Our language reawakening philosophy

How can we reawaken a language that was last in everyday use in families nearly a hundred years ago, and ensure that it is relevant for the twenty-first century?

From the early days of invasion, words and phrases in the Gamilaraay and related Yuwaaalaraay and Yuwaalayaay languages were recorded by explorers, missionaries, farmers and linguists. Words and phrases were written down as they were heard, which is why we now see different spellings for people and places; for example, we have Kamilaroi, Gomeroi, Gamilaraay, etc. (see here for an explanation of these different names).

Fortunately, the words from the many sources were collected, and their spellings standardised, in the 2003 dictionary (downloadable here). The different world faced by Aboriginal peoples after invasion required many additional words. From that first contact Gamilaraay people developed terms for the language of this new world, such a dhimba, ‘sheep’, and later wilbaarr, ‘car’ (which was a new English use at that time of an older word which had come into English from French). The dictionary points out that wilbaarr may come from Warrawilbaarru, the name of a whirlwind spirit, showing that traditional words and ideas were being incorporated as the language adapted.

Words were also needed for different ways of interacting. We do not have good records of what people said when they traditionally met and left each other. The greeting Yaama was an early new use of the word which was traditionally only used as a question word (it is the way of making 'yes/no' questions). Using Yaluu for 'goodbye' is a more recent use of the word for 'again' (and other related meanings). 

Along with everyday objects and activities, concepts such as different ways of marking time were also introduced. For example, traditional Gamilaraay language did not have words for the months of the year because the ancestors marked the passage of time differently, using their in-depth knowledge of stars, seasons, and animals on Country. In 2000 names for the months were discussed in a meeting of Elders and linguists at Walgett. They did not want to try and adapt the English names based on Roman festivals (e.g. February from the Februa festival), Gods (e.g. March from Mars), Emperors (e.g. July from Julius), or numbers (e.g. October from octo). The Elders at the Walgett meeting suggested names for months based on their knowledge of what is happening on Country at those times. For example, for May they suggested guduu, ‘Murray cod’, because the traditional season for catching the big cod started after the first hard frosts; for June garriil, ‘cold’; and for July, they suggested barrgay, ‘older emu chicks’, which are seen at this time.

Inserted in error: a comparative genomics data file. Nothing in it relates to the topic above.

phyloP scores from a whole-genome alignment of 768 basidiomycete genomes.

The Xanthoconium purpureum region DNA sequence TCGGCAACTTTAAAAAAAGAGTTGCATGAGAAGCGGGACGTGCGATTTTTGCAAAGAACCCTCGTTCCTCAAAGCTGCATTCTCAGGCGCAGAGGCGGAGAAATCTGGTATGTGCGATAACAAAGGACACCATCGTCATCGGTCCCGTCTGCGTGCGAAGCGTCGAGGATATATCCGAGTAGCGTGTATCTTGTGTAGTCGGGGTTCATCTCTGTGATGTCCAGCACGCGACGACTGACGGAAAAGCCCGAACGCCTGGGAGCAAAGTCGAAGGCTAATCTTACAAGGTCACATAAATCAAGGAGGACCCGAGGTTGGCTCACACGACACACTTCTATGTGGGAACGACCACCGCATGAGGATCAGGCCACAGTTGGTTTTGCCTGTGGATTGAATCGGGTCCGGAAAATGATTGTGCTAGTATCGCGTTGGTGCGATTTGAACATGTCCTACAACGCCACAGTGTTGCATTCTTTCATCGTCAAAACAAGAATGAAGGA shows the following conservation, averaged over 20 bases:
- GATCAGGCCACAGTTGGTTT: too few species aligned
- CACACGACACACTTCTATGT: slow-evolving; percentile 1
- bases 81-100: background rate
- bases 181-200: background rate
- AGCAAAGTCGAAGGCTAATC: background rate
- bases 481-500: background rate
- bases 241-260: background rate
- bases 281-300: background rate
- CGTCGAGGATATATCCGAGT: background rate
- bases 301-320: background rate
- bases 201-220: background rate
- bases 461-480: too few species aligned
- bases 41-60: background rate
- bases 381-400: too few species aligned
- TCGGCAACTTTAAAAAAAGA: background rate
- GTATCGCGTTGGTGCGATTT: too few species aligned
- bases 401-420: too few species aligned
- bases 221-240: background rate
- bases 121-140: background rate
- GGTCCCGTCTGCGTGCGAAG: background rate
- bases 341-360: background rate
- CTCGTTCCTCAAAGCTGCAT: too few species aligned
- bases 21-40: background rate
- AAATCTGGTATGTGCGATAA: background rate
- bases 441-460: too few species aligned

The current Elders in the Winanga-Li dhiiyaan (family) have decided to use those suggestions, as part of our approach to reawakening the traditional language and normalising the use of Gamilaraay for modern life in our centre. To indicate that these are the names of months, a suffix based on gilay (moon) is added to each word, giving Guduu-gil (May), Garriil-gilBarrgay-gil (July), etc. Where possible, we incorporate the traditional knowledge into our explanations (see here for other posters of the months).

Respect for our Elders is an important part of Gamilaraay culture, because they are the link to our past and hold the knowledge. When someone asks the Language Program for the Gamilaraay word for an object or idea we sometimes need a new word, or a new use of an old word. We consult the old sources and knowledge-holders and discuss ideas with linguists, Winanga-Li Elders and Yawiriawiri Murri Ganuur Descendants (Traditional Owners)  before they are approved. Sometimes this process is straightforward, but sometimes it takes years of consultation and discussion.

The structure of Gamilaraay is very different from English, and there are often several suffixes added to the ends of words. In order to support learning we use the same written system as the Gamilaraay Yuwaalaraay and Yuwaalayaay Dictionary (both written and online), with hyphens to show the different suffixes.

The Winanga-Li Elders are committed to sharing the results of our language development for others to use in their own work and life, and most of our language materials are freely available on this website and our YouTube channel for respectful use by anyone wishing to learn and use the language.

We believe that this shows how we can move into the twenty-first century using a language which developed over thousands of years as a fundamental way of communicating our culture; merging the traditional with the contemporary is able to be achieved while still remaining respectful to the old ways. It also shows that when children know who they are and where they belong, they are confidently able to embrace language and cultural knowledge which ultimately will benefit the children of our Gamilaraay community - and the wider community - into the future.

This discussion is adapted from a post which was originally written in 2021 for the GECHO (Gunnedah Early Childhood Hub Online) blog by Leanne Pryor (former Early Learning Centre manager at Winanga-Li) and Hilary Smith (linguistics support).

Dr Hilary Smith
Approved by the Winanga-Li board, 25 May 2024